An Indian epidemiologist has said the Bangladesh strain of Nipah virus can kill nine out of 10 infected individuals.
Indian state of Kerala is battling its fourth outbreak of the Nipah virus since 2018. The state has confirmed six cases so far and two people have died, this year.
On September 13, Kerala's Health Minister Veena George revealed that the Nipah virus cases discovered in the state were linked to the Bangladeshi strain.
In an interview with an Indian news outlet, Indian epidemiologist Dr Raman Gangakhedkar highlighted the importance of speedily identifying the index patient and tracing the source of viral transmission during Nipah outbreaks.
The epidemiologist with a three-decade-long history in combatting communicable diseases said, "Top priorities are finding the index patient, finding the origin of Nipah virus, testing all the animals around, mobilising the community and keeping medical aid ready."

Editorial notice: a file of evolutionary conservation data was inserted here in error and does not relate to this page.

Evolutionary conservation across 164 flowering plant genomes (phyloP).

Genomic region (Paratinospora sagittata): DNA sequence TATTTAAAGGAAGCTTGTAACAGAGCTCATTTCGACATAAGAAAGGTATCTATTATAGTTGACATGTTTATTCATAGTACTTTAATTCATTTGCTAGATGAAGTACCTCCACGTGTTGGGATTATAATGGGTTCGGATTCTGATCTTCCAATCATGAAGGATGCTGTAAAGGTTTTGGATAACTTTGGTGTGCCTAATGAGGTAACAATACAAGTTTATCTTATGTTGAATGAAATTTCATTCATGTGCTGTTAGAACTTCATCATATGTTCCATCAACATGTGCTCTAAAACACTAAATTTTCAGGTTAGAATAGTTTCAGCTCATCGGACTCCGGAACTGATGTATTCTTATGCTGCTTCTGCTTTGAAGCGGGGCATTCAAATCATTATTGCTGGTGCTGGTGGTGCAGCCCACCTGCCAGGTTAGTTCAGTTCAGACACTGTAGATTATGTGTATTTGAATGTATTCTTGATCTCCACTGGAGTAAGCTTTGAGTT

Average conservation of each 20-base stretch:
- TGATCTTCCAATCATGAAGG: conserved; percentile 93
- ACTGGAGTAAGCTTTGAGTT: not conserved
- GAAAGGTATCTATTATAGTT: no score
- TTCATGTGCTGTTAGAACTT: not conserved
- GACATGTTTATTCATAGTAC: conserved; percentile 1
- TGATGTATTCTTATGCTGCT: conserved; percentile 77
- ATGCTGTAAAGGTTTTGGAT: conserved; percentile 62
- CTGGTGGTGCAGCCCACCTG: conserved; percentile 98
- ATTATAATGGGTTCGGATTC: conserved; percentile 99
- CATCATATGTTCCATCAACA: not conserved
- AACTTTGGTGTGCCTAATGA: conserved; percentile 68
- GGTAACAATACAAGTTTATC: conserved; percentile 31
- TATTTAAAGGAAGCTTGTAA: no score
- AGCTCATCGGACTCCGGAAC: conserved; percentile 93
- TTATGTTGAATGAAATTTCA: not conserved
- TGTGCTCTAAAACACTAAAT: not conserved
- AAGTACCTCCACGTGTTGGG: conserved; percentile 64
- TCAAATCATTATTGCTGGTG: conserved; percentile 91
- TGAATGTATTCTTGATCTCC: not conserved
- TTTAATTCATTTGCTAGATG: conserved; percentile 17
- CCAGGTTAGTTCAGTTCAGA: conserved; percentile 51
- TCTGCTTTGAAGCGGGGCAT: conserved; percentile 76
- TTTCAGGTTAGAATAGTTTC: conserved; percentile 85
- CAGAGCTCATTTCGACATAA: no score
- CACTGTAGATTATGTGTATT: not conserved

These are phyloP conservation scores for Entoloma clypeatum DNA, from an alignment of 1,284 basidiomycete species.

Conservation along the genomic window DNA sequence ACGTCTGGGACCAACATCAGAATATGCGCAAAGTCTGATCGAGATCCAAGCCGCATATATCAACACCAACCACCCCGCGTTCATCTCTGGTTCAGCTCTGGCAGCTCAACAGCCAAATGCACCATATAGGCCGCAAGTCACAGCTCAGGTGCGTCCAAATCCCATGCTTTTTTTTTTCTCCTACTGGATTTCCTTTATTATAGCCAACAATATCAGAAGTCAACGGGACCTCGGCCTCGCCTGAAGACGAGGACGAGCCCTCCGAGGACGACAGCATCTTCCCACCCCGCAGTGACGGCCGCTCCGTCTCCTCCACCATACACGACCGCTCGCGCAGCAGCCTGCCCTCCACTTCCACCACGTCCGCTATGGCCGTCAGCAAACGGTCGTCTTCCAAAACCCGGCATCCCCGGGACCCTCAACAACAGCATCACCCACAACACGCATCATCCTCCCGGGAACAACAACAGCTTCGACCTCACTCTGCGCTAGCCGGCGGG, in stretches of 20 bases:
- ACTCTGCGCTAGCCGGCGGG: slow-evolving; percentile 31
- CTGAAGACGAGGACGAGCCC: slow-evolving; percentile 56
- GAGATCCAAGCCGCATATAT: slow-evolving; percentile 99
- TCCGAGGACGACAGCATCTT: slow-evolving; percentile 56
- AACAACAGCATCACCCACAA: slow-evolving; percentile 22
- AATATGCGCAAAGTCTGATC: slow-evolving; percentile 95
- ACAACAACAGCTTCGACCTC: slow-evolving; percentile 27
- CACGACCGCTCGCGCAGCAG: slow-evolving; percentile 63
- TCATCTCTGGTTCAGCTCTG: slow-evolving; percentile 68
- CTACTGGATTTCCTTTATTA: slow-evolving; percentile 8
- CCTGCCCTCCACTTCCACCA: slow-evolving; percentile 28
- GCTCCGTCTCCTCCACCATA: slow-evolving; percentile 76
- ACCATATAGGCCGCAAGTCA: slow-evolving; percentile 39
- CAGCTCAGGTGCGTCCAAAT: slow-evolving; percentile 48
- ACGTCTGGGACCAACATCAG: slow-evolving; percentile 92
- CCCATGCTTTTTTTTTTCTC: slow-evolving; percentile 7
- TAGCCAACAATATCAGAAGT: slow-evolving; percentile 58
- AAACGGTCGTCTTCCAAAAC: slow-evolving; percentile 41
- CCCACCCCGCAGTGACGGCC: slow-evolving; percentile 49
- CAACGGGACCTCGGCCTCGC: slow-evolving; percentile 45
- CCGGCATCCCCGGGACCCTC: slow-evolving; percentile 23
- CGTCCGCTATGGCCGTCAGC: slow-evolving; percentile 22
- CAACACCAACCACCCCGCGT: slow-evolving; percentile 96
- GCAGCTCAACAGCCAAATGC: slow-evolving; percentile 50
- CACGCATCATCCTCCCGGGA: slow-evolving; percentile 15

Providing insight into the distinctive characteristics that set the Bangladeshi strain of the Nipah virus apart from its counterparts, Gangakhedkar said, "The Malaysian strain is known for manifesting neurological symptoms but the Bangladesh strain is known for higher fatality rate or deaths...It will kill nine people out of 10 infected approximately."
The doctor said 89 per cent of patients died out of 23 cases during the first outbreak. The first known outbreak of Nipah virus in the world was in Malaysia in 1999.
Dr Raman Gangakhedkar served as Head Scientist of Epidemiology and Communicable Diseases at the Indian Council of Medical Research before retiring on 30 June in 2020.
Recently, Indian Council of Medical Research (ICMR) Director General Dr Rajiv Bahl said that the mortality rate of the Nipah virus is much higher than Covid-19.
"Mortality among those infected with Nipah virus is very high- between 40 to 70 per cent as compared to that of Covid-19 which was around 2-3 per cent," Bahl said amid detection of Nipah virus in Kerala.